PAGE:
Traffic on the Intercounty Connector near Needwood Road. (Mark Gail/The Washington Post)

Traffic on the four-year-old Intercounty Connector toll road in the Maryland suburbs jumped by 18 percent in the last fiscal year, putting its growth rate at more than double that of the state’s other tollways, according to a financial report released Wednesday.

Motorists took 24.1 million trips on the ICC in the fiscal year that ended June 30, up 3.6 million trips from the previous fiscal year, according to the Maryland Transportation Authority’s year-end financial statement. The six-lane highway connects the Interstate 270 corridor in Montgomery County with the Interstate 95 corridor in Prince George’s County, outside the Capital Beltway.

The 18 percent growth in fiscal 2015 compares with 19 percent growth in the previous fiscal year. Traffic on all Maryland toll bridges, tunnels and roads grew by 8 percent in fiscal 2015. The ICC brought in $56 million in toll revenue, up nearly $8 million from the previous fiscal year.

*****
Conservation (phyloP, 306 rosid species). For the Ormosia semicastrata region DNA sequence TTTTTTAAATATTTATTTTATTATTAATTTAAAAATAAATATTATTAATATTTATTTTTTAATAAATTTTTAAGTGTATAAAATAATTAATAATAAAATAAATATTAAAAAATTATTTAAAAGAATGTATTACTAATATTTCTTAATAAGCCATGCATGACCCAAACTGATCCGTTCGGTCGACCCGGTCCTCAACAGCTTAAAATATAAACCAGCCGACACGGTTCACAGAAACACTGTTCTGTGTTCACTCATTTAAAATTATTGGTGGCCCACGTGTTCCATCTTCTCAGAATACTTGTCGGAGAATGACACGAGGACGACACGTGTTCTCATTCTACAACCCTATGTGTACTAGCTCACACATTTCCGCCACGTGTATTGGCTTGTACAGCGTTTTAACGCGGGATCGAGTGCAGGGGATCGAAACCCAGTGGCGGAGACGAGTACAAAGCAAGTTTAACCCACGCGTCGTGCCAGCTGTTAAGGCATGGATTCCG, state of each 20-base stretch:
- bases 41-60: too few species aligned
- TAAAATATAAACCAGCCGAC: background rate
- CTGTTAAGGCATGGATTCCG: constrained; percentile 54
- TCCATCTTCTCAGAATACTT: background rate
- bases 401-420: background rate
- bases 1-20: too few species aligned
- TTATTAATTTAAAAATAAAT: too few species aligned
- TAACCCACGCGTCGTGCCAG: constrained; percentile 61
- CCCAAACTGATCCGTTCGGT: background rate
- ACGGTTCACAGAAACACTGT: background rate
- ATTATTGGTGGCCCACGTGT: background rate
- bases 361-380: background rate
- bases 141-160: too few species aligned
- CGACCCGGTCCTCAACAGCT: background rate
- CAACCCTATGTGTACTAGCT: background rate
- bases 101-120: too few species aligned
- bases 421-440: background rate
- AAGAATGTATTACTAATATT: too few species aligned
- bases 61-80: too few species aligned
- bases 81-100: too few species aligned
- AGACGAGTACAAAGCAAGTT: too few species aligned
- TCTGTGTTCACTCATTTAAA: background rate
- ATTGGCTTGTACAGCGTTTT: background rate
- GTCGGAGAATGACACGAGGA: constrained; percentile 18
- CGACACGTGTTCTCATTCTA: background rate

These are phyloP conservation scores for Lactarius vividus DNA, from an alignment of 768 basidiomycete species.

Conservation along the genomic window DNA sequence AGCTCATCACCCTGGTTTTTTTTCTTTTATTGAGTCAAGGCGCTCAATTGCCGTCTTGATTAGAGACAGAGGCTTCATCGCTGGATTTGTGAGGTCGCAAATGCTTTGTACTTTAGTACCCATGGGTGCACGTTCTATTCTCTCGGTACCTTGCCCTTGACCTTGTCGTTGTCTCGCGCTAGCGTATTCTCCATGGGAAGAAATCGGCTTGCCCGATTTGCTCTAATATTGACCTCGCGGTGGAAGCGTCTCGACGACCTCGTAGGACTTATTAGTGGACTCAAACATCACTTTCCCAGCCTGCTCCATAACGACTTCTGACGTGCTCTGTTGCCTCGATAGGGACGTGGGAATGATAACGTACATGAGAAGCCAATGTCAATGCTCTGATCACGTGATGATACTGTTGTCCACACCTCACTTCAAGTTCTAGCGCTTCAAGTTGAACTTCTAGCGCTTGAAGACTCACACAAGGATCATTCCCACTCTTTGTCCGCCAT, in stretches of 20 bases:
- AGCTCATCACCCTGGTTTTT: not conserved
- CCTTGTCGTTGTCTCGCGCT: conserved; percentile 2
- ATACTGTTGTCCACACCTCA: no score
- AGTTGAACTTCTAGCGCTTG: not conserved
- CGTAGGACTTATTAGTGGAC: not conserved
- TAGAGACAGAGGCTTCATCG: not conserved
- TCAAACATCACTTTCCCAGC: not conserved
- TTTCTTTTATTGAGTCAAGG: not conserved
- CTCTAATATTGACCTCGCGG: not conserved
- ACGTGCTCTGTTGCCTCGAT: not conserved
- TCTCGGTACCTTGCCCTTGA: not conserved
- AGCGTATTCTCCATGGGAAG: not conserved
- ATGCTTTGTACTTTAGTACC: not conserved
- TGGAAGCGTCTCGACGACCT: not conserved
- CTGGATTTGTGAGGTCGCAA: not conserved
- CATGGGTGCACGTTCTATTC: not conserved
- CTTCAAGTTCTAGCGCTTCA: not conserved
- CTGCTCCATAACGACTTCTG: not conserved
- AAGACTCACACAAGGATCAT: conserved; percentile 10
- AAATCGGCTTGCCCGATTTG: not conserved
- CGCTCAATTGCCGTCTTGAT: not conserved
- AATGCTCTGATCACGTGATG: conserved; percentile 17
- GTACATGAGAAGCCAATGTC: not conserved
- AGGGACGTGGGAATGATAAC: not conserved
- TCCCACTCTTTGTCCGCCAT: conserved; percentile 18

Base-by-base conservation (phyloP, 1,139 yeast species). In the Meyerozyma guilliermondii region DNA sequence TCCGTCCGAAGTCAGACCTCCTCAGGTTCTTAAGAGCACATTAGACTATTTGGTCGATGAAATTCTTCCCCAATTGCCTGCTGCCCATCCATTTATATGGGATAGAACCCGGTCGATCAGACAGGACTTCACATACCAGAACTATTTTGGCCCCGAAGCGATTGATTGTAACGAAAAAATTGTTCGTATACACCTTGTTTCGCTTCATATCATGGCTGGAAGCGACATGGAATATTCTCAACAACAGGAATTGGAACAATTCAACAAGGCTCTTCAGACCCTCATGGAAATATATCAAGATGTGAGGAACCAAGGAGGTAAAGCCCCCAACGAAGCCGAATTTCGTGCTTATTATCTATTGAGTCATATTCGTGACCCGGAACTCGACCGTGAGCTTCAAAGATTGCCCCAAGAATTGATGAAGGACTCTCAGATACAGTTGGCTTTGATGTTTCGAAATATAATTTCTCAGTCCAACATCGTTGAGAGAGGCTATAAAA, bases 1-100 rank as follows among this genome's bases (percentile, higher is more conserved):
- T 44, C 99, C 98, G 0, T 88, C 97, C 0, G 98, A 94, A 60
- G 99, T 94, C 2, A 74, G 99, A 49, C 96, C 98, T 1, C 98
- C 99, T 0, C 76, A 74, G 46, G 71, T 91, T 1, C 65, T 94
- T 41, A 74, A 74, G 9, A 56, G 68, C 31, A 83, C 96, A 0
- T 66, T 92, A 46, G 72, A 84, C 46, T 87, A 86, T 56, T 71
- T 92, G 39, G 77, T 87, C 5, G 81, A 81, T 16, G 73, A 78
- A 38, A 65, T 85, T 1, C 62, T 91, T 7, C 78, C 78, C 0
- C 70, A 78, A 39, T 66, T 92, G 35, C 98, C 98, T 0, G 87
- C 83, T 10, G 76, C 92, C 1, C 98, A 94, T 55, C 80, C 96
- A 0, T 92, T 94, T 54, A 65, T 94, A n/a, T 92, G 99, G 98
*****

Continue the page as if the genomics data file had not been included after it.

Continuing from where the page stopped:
Motorists still remark on the relatively open feel of the ICC, which was hotly debated for decades because of its $2.5 billion construction cost and its environmental and community effects as it sliced through woods and neighborhoods.

The project also hit a milestone in fiscal 2015: For the first time, its toll collections met — and actually exceeded — the amount initially forecast for the road in 2004, just before state lawmakers agreed to borrow heavily to pay for its construction. That 2004 forecast predicted that the road would collect $49.7 million in tolls in its first full fiscal year. The latest fiscal year’s tolls collections topped that at $56 million — but in the road’s third full fiscal year of being fully open.

[Initial ICC traffic forecasts hit their target, but only because the target moved.]